Sumner and Krugman are both wrong
Or at the least way overoptimistic about what monetary policy can accomplish.
Tyler has been cooling lately in his ardor for the monetary views of Scott Sumner (here is an historical compendium), though he cites Krugman's latest piece as an "Answer to Scott".
In that piece, Paul avers that the first best monetary policy would be a Sumnerian "credible commitment to higher inflation". Why? "In order to reduce real interest rates".
People, it is just not clear that is possible, or if possible, it may be so in only a very limited sense.
Can the Fed set the real interest rate at whatever value it wants? I don't think so.
Do you think they could simultaneously credibly commit to say 10% inflation and successfully hold the nominal interest rate at zero? Me neither.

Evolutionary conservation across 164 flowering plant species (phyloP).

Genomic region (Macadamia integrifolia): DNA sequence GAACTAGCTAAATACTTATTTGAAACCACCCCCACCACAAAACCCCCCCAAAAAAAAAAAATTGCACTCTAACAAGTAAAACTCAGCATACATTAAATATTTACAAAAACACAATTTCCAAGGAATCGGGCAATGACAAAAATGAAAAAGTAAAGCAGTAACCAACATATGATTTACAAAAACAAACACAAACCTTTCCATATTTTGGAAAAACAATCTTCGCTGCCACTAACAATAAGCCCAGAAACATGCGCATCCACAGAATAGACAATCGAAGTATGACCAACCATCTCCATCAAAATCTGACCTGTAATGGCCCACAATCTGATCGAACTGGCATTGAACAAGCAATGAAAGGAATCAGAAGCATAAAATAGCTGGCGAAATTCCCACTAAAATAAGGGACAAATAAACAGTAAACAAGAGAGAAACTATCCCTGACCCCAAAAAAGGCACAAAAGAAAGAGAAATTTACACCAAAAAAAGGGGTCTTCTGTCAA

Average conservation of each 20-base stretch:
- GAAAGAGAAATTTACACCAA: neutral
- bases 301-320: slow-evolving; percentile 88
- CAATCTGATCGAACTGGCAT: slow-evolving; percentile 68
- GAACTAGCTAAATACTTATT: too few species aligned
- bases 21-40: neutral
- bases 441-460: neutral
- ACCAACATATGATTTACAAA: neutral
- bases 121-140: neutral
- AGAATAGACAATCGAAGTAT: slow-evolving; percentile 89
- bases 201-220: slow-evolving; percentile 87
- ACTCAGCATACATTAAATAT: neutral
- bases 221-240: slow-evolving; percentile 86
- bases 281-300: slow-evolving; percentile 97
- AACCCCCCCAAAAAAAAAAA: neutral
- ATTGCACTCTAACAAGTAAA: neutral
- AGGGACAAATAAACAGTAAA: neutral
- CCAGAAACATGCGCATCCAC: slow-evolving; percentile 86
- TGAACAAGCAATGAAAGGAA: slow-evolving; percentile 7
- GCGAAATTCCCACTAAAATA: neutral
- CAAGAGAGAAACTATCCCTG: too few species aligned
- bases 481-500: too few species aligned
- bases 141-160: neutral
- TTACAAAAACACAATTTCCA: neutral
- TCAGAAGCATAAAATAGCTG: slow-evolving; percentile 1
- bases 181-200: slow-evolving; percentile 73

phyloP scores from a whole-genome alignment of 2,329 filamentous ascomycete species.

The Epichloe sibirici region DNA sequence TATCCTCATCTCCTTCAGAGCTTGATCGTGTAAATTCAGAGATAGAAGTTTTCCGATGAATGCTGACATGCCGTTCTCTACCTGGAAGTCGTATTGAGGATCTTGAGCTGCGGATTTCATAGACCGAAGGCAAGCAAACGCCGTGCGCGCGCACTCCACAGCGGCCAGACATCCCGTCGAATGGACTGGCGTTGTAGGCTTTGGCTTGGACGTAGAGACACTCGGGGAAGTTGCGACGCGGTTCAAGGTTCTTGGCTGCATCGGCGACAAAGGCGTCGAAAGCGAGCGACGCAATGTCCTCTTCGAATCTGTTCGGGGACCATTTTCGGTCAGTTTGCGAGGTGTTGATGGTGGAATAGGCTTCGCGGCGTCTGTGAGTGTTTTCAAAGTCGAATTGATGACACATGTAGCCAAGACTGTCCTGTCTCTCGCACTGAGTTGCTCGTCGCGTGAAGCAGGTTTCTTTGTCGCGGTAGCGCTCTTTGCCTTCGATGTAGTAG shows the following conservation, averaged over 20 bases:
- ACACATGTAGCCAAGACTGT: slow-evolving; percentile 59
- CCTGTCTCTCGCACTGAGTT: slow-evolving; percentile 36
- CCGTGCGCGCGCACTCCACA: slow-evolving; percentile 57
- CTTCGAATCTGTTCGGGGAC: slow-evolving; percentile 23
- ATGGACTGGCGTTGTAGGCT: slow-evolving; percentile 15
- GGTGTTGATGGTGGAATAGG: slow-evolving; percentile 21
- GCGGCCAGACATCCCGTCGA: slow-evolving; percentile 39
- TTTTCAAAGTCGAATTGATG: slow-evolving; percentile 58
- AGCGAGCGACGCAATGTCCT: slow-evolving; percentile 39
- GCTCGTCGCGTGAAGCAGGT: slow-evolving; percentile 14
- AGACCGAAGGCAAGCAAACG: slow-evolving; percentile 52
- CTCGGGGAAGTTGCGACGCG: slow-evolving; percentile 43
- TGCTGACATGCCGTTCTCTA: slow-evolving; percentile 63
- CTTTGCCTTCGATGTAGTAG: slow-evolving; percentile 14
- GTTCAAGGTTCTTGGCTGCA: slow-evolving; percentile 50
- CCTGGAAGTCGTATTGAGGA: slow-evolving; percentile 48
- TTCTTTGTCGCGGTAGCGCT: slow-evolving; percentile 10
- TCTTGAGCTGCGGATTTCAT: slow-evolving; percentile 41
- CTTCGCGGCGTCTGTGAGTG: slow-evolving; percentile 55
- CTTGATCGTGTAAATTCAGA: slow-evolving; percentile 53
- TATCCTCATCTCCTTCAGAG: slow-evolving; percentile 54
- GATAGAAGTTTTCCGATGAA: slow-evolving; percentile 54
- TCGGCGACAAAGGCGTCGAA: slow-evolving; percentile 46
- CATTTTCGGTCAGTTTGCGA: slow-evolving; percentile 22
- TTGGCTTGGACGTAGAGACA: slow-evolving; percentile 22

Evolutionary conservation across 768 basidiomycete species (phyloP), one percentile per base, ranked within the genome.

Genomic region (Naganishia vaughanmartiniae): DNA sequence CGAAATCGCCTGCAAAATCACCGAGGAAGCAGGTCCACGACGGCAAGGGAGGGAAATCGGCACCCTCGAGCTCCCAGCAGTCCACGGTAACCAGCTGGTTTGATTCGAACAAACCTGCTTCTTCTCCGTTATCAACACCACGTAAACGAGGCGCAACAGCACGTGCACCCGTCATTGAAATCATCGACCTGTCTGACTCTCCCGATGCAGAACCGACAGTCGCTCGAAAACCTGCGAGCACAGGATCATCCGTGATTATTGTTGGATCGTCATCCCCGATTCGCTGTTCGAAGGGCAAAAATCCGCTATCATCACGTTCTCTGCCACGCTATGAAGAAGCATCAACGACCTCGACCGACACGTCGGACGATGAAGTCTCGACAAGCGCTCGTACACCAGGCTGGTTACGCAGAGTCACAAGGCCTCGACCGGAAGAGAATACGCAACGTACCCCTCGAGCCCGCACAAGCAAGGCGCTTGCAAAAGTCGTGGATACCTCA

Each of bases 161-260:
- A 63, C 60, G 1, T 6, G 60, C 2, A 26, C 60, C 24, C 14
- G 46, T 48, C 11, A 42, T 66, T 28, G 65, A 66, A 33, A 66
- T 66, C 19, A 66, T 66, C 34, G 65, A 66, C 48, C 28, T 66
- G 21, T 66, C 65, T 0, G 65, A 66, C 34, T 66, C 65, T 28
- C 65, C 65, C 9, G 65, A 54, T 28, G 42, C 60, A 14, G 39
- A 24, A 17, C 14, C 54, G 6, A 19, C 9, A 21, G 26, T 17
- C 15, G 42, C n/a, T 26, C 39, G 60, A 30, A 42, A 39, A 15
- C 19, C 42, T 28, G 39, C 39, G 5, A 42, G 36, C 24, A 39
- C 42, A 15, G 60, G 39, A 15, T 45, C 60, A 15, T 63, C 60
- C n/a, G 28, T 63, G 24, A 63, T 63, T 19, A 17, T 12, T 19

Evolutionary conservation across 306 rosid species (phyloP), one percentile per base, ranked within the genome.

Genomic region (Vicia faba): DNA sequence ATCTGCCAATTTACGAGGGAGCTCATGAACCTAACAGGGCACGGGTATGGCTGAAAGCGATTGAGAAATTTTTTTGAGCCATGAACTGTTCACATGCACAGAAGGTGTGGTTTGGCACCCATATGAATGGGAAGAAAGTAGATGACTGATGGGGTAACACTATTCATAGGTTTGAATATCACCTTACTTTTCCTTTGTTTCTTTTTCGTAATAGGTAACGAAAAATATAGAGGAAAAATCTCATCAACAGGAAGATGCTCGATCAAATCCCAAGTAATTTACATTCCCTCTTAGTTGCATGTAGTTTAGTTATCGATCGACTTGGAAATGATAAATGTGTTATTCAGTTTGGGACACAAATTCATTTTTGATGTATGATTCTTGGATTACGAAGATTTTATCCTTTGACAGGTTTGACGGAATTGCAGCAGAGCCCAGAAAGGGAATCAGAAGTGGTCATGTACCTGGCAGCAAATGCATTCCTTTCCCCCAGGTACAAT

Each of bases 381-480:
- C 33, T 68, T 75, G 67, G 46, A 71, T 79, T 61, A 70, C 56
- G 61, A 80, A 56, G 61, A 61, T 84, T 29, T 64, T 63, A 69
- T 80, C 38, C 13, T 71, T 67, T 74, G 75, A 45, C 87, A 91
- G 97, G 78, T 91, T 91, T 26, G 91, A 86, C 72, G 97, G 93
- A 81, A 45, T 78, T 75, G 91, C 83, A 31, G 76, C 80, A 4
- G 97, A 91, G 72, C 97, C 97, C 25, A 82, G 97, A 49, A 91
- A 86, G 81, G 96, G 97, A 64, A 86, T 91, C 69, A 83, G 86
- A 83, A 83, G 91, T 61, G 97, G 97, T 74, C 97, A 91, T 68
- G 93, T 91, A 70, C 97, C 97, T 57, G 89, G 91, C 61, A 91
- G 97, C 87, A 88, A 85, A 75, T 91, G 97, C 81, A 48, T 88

What about the simultaneous achievement of 5% expected inflation and a zero nominal interest rate? Doubtful at best.
The bottom line is that Fed can target the nominal rate or the inflation rate, but they simply cannot have independent targets for each. That is a basic message of the huge "instruments & targets" policymaking literature that appears to be lost in the current debate.